Plato’s Myth of Lost Atlantis
Andrew Jameson (Emeritus, History, Harvard University and UC Berkeley)
Lost Atlantis, one of the most exasperating mysteries of human history, was born in the mind of Greek philosopher Plato. In two dialogues, Timaeus and Critias,Plato originated the idea, the legend, and the mystery of an advanced civilization “destroyed by a huge natural catastrophe.” Since antiquity many have tried to find Atlantis and date its destruction. The search has involved many disciplines: geology and archeology, ethnology and linguistics, mysticism and occultism, and the natural and psychological sciences. Ever since Greek archeologist Spyridon Marinatos proposed in 1939 that the Bronze Age eruption of Santorini (ancient Thera) was responsible for the demise of the Minoan Crete civilization, geologists and archeologists have studied the volcanic eruptions of the island, leading some to conclude that Santorini is the antecedent of Plato’s Atlantis. Thousands of works have been written about Atlantis in the scientific literature and in bestsellers of popular science, much of it characterized by myth, legend, and fantasy. Lost Atlantis has become a legendary symbol of the human search for a lost “cradle of human culture.”
The End of the Minoan Story and the Beginning of the Mycenaean
Kim Shelton (Classics; Director, Nemea Center for Classical Archaeology, UC Berkeley).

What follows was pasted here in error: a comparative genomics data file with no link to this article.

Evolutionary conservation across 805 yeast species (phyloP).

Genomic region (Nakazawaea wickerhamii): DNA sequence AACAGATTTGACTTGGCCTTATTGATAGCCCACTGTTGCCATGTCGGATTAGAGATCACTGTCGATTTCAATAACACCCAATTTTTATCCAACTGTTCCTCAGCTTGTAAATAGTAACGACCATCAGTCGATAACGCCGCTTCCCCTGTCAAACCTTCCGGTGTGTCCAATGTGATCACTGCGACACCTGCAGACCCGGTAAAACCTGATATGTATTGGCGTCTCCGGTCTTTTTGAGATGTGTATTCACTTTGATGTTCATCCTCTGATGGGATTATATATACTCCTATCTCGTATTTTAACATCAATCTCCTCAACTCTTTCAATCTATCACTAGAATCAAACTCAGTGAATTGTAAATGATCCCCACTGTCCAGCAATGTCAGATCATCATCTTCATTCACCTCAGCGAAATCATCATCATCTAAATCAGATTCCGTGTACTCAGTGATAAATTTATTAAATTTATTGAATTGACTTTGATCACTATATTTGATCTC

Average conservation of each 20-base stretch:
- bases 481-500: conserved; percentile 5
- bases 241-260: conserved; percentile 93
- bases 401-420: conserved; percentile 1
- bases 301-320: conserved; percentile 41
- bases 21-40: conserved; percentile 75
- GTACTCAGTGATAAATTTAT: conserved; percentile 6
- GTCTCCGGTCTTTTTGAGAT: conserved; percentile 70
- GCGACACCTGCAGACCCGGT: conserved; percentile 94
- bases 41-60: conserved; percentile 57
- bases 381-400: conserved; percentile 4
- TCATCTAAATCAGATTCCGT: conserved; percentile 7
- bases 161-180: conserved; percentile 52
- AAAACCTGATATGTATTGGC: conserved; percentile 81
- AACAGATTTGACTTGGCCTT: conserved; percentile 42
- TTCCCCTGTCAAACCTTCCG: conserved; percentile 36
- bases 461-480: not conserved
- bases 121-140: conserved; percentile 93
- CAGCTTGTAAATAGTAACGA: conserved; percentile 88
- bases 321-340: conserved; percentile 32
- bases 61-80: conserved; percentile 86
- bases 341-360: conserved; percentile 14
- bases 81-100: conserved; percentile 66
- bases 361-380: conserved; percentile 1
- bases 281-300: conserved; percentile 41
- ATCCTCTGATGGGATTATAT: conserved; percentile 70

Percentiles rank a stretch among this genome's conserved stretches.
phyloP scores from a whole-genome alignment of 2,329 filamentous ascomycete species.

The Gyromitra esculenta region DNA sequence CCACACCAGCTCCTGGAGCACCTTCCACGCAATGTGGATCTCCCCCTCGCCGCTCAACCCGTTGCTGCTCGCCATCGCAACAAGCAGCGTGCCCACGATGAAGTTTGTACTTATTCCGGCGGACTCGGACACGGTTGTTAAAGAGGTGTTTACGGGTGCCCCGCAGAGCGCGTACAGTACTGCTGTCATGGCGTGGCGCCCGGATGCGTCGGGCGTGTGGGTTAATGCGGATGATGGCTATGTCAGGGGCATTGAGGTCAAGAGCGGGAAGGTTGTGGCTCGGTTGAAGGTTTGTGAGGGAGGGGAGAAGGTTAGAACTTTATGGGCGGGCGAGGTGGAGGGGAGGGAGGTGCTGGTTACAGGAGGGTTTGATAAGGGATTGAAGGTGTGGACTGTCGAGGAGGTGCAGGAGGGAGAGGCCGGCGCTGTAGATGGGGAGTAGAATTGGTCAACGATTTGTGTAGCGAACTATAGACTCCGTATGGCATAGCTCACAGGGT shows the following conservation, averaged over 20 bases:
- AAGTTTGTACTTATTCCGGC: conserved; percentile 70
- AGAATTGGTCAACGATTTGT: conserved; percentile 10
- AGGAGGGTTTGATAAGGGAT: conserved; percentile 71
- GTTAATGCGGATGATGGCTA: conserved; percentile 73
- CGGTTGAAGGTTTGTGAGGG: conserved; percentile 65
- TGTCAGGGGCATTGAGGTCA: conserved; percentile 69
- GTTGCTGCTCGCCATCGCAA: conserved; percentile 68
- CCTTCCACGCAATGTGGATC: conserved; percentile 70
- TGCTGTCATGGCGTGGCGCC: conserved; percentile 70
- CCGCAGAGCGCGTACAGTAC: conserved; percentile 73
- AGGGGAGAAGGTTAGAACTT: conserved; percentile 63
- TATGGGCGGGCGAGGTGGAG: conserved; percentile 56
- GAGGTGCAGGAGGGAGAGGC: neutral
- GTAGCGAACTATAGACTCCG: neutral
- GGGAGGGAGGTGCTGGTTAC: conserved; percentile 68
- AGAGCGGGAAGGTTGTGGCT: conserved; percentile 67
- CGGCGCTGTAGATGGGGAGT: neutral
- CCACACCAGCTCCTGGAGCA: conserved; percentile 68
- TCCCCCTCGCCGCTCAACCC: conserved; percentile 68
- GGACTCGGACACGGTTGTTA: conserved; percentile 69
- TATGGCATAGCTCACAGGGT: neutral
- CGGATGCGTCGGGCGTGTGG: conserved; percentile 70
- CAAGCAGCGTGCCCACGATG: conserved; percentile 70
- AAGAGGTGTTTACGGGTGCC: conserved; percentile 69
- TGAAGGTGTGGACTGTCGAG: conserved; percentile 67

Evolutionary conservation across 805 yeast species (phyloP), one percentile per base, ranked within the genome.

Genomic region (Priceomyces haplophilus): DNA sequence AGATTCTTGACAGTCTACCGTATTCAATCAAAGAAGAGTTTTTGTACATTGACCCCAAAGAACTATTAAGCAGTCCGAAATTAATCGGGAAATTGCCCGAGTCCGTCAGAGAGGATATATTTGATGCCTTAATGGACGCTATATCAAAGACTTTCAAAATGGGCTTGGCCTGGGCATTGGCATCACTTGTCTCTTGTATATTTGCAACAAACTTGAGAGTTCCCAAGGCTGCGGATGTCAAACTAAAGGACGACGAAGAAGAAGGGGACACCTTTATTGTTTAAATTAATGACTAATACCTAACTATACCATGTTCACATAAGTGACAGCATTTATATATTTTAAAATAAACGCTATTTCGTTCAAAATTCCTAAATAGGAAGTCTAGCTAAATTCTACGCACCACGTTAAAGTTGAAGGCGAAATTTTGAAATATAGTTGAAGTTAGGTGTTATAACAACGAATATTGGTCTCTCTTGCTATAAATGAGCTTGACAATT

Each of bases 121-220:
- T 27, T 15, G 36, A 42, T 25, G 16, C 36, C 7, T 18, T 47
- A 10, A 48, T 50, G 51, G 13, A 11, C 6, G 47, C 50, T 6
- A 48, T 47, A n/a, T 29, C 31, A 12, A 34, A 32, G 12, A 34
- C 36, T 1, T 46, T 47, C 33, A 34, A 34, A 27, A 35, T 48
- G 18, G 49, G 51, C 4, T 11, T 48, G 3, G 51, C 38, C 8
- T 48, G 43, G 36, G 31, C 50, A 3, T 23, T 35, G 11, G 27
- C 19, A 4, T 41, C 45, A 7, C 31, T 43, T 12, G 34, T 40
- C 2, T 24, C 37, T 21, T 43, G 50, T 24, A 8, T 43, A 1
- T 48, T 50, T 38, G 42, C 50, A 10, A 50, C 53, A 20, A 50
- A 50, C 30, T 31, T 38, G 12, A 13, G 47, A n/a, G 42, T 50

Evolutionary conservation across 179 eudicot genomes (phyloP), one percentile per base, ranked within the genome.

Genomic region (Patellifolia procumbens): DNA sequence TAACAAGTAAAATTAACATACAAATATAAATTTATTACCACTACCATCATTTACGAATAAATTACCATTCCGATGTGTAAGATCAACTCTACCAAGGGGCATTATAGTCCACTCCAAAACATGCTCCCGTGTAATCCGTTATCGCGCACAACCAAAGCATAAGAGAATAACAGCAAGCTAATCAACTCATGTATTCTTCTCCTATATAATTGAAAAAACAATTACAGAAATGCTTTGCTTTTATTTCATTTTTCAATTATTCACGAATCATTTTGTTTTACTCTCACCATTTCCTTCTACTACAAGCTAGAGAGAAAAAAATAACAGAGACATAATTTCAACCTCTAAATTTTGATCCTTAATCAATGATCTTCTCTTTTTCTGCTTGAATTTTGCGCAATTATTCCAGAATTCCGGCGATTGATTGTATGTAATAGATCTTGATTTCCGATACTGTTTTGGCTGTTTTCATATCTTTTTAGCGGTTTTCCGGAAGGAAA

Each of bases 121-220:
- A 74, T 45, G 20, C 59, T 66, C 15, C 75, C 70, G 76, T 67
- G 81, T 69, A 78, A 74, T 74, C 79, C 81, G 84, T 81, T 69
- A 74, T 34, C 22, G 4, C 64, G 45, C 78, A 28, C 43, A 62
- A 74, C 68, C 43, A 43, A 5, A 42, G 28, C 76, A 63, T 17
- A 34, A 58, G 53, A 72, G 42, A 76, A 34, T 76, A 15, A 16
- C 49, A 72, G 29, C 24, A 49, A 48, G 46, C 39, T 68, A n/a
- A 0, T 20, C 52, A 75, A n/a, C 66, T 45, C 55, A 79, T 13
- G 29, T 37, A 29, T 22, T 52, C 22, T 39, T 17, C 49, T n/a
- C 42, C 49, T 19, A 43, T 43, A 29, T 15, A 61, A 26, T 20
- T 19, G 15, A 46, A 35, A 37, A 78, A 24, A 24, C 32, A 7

The Mycenaean Greeks rose to power on the mainland and in the Aegean during and after the collapse of the Minoan civilization. The interaction between these two cultures helped define not only the nature of the Late Bronze Age in the Aegean but also the legacy of prehistoric and pre-Hellenic civilization to the later Greeks of the historical period. The Mycenaeans lived at Knossos before its destruction in the middle of the 14th century BCE. Mycenaean art and society were strongly influenced by Minoan culture at several essential phases, while the concept of “Mycenaean” Crete and what that means for our understanding of the Minoans themselves and the implications for the first Greeks on the mainland as they develop into a palatial empire is the end of one fascinating story and the beginning of yet another.
Panel Discussion with All Presenters